A shout, whistle, or comment of a sexual nature, usually made toward a passing woman.
a loud, sexually suggestive call or comment directed at someone publicly (as on the street).
Often this is used by sexually frustrated males as a way of getting attention from females. It is not a recommended method of flattering someone.
A term for mean whistles and lewd comments made by a man to women, and most of women absolutely hate it.
More than 50 years ago. Broadcast on the BBC, the reporter is Nicky Woodhead.
Now it’s 2023. Kara Kennedy is a staff writer for The Spectator World. She comes from Wales, resides in London, and defends catcalling:
Nothing says “it’s going to be a fine day” like a catcall. A short line at the coffee shop, great. No pushing and shoving to get on the subway, wonderful. But hearing that whistle when walking past a group of builders up on the scaffolding really makes me smile like nothing else in my morning routine. If I’m lucky, I even get a “looking good, darling.”
It’s an act that me and my nameless builder friend have perfected. I blush, he gives me a cheeky smile, we both get on with our day. Yet in London, this morning staple of mine is about to be made punishable by up to two years in prison. Bye bye, builder friend.
Late last year, the British government launched their war on ogling. A bill was passed that will eventually see “street harassment” — catcalling, following someone, and persistent staring — a punishable offense. Even though these acts are already illegal under sexual harassment laws, the state argues that separate legislation will encourage more people to report it to the police.
Nobody wants to be followed or persistently stared at, least of all me. But are we really lumping in an innocent catcall with stalking? And staring — how exactly are we proving this? I’m imagining police officers measuring the direction and duration of people’s eyeball movements. Of course, they won’t, because police in Britain, particularly in London, wouldn’t come to your rescue if you’d been set on fire. They’re too busy criminalizing more and more things they won’t do anything about.
From time to time, a video pops up on my Twitter feed. It’s from the BBC and it shows a female reporter pinching the bums of men in the name of equality. It’s from 1971, a more innocent time that I have never known. Nicky Woodhead in her mod dress and boots runs up to an unsuspecting man, gives him a quick pinch, and asks, “excuse me sir, how do you feel about women pinching men’s bottoms in the street?” She’s met with giggles, flushed cheeks, and answers such as “it’s refreshing.” The same experiment now would now be met with a police report and weeks of therapy.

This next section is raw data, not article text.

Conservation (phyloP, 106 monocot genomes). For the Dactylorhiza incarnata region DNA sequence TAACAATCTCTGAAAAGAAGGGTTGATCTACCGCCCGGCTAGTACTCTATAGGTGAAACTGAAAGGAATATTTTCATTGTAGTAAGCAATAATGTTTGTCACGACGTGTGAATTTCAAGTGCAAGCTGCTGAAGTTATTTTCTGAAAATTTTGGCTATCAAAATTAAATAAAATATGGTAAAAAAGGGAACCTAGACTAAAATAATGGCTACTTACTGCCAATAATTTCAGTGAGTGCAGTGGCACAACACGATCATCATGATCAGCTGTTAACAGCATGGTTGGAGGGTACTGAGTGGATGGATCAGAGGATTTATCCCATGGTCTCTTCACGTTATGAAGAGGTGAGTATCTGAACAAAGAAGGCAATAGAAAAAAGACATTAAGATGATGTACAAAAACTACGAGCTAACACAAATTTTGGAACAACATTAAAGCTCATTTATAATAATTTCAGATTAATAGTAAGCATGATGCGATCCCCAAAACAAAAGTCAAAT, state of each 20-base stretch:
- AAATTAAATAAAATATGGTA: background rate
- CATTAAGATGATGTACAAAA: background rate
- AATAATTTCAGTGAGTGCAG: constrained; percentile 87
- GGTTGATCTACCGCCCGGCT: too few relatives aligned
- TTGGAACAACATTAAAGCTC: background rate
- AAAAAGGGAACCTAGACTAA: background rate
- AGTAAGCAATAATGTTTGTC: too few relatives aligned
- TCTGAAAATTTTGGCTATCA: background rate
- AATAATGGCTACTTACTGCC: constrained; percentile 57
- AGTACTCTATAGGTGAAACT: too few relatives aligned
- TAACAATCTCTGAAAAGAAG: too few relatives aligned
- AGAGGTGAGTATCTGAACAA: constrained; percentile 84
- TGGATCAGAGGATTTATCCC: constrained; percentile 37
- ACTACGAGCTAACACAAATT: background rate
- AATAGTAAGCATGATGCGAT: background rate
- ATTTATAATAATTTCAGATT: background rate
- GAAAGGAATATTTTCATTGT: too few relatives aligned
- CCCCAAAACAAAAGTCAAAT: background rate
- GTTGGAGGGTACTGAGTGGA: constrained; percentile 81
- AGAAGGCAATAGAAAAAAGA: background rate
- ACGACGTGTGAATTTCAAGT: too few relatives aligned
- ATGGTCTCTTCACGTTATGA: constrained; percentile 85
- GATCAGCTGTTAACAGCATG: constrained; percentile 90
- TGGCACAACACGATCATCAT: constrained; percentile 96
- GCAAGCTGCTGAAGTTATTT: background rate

Society and the miserable majority may have made me feel bad about my love of catcalls, but I’m not alone in my thoughts. One friend was catcalled at college by a group of builders — the usual suspects — when a kind man ran over to her, offering himself as a witness should she want to report it to the police. She was positively glowing from the whistle and politely declined. When asking friends what they thought about the act, one admitted that while she “shouldn’t enjoy it, I can’t deny that I do.” Others who originally said they didn’t like to be catcalled have since admitted they only took that view because they felt like they had to.
Of course, not everybody does enjoy it, and with the rise of real misogyny spread by deplorable wrong-uns such as Andrew Tate, women are rightly more cautious. Tate, the self-claimed misogynist influencer, spews hate, saying women are “intrinsically lazy” and there’s “no such thing as an independent female.” I hate Andrew Tate. I hate him because it has now transpired that he may be guilty of human trafficking and rape. I hate him because he dresses terribly and thinks sucking cigars like a baby’s bottle is some kind of great display of his superior masculinity. I hate Andrew Tate because now normal, nice men can’t catcall me in the streets, even if I like it when they do.
I’m not asking for the nostalgic sexism of a Mad Men world. But I can’t help but think that the soft and sensitive will take issue with everything, usually because they’re looking for the bad in everyone. A man opening a door for you isn’t insulting or presumptuous. It won’t undermine your status as an equal. I’d take it a step further. Carry my bags, light my cigarette, buy me dinner. Hell, sometimes I daydream about giving up my job to bake cakes for my husband. Although that doesn’t last long.
There are wild discrepancies as to what we now view as acceptable and unacceptable. A man swiping right or left, depending on whether he finds you attractive enough to speak to, is fine. Liberating, even. A man openly declaring that he finds you attractive in the street is not only misogynistic, but now punishable by prison time. What does it say about us that we are fine with men touching a screen to indicate they like our pictures on Instagram, but a wolf whistle goes too far? Unlike the half-assed, drunken Instagram like, at least we know the catcallers mean it. To be bold enough to do something like that in this era, they have to.
There’s a line in Ocean’s 11 where Matt Damon says getting to watch Julia Roberts walk down the stairs is “the best part of my day.” And that’s what the catcall is. It’s not some heinous act or attempt to intimidate you. It is somebody letting you know that you are the best part of their day. So what’s the worst thing about catcalls? For me, it’ll be the day when they stop.
—Kara Kennedy, Spectator World